Angry Birds: taking over your computer first, and then your mind.

Play Angry Birds, give data to the NSA

Documents provided by Snowden show how spy agencies use commercial data from "leaky" apps

Natasha Lennard
January 27, 2014 11:12PM (UTC)

The latest revelation from NSA whistle-blower Ed Snowden's document trove details how the spy agency and its British counterpart, GHCQ, have been relying on so-called "leaky" smartphone apps -- like the game Angry Birds -- to obtain swathes of data.

Widely popular smartphone apps, which ask for user data, often make this data commercially available -- typically via agreements with third party advertisers -- without a user's knowing. As a leaked NSA document noted, such data is a "Golden Nugget" to data-hoarding spy agencies.


"Leaky" apps can gather an immense amount of personal information. As the Guardian, breaking the revelation Monday, reported:

Depending on what profile information a user had supplied, the documents suggested, the agency would be able to collect almost every key detail of a user's life: including home country, current location (through geolocation), age, gender, zip code, martial status – options included "single", "married", "divorced", "swinger" and more – income, ethnicity, sexual orientation, education level, and number of children.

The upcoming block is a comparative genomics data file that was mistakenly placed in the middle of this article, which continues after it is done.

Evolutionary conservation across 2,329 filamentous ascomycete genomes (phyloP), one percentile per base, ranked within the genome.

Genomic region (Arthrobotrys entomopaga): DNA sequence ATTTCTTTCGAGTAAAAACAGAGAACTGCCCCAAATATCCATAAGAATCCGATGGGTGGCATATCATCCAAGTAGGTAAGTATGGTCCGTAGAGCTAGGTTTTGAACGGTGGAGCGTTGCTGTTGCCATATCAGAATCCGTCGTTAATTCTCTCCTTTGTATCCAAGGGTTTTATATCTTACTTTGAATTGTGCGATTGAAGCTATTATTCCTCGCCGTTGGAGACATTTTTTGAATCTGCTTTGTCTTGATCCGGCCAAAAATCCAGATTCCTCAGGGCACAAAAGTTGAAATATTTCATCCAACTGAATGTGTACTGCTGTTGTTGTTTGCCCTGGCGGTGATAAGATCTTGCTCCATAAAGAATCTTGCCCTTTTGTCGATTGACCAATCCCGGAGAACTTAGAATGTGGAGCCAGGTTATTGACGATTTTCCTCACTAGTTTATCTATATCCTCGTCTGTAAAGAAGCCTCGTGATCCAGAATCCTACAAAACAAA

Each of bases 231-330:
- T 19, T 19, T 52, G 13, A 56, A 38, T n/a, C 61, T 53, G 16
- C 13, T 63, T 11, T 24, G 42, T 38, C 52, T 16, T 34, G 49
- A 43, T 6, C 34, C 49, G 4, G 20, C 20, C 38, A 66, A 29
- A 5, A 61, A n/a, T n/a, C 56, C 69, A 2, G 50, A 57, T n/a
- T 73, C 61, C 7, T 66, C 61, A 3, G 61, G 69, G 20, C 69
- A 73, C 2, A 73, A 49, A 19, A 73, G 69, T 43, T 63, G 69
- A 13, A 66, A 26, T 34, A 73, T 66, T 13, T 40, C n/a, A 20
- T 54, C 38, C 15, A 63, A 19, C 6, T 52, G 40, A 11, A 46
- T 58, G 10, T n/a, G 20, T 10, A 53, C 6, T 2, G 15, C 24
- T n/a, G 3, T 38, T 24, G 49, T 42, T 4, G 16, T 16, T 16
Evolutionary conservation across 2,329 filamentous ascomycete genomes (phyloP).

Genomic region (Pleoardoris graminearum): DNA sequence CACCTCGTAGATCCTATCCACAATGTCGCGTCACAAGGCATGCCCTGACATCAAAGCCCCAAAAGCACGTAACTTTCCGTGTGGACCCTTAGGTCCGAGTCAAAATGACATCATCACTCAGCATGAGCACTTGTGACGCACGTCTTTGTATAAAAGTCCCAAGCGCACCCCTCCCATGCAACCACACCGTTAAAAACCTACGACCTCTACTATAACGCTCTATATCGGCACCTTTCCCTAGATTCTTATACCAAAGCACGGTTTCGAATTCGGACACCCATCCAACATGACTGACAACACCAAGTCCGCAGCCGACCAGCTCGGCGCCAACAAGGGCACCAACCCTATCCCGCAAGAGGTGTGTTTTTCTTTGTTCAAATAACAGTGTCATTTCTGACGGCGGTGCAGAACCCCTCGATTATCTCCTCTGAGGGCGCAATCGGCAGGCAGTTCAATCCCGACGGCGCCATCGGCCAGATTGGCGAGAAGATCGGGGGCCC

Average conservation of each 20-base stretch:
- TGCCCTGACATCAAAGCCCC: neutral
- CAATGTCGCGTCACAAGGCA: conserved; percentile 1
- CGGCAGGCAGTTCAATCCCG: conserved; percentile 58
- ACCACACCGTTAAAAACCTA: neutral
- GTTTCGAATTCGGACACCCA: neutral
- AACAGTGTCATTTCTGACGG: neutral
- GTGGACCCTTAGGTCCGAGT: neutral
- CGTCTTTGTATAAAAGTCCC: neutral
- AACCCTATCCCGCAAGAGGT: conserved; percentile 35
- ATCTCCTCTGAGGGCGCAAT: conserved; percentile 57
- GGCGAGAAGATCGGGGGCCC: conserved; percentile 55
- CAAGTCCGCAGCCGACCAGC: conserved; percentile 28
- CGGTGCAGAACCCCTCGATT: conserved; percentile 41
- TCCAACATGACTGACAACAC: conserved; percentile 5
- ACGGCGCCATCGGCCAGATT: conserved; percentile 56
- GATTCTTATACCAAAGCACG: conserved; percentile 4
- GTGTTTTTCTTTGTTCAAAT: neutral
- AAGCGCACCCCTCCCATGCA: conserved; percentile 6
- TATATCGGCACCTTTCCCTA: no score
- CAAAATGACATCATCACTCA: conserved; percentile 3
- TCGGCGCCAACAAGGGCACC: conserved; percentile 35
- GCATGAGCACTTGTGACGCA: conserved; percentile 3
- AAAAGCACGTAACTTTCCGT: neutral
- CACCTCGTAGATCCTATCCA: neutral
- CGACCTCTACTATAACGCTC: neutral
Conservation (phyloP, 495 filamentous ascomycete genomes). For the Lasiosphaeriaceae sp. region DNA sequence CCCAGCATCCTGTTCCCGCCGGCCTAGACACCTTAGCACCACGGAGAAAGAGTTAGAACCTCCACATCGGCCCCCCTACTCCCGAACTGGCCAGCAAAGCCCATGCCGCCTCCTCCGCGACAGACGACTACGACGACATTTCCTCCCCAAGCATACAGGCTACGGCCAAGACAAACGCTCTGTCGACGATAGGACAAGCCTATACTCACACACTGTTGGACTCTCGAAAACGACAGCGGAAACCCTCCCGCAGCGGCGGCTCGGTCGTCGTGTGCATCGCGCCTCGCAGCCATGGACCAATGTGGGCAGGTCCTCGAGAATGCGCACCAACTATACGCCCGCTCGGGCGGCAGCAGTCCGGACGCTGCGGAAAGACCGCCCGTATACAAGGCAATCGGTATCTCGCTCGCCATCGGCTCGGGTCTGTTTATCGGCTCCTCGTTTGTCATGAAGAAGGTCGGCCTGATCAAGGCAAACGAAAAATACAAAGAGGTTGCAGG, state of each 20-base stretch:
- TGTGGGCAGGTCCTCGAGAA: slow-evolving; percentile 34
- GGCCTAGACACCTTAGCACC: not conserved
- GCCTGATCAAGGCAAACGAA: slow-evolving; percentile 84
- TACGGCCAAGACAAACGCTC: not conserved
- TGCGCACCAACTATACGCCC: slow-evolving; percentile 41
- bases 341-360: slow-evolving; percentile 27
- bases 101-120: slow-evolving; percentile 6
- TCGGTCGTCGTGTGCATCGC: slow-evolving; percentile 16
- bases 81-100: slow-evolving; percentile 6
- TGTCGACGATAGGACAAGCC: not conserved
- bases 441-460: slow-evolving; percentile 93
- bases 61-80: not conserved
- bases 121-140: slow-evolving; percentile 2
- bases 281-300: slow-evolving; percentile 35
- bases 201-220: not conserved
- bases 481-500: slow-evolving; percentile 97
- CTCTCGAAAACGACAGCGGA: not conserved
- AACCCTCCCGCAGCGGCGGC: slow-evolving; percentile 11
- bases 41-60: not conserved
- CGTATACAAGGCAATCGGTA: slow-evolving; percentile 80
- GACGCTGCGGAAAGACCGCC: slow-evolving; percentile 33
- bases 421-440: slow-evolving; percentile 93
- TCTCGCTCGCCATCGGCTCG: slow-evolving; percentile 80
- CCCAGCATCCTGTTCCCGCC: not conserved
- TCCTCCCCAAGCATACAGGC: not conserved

Natasha Lennard

Natasha Lennard is an assistant news editor at Salon, covering non-electoral politics, general news and rabble-rousing. Follow her on Twitter @natashalennard, email

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Angry Birds Apps Data Edward Snowden Gchq Nsa Smartphones Spying Surveillance

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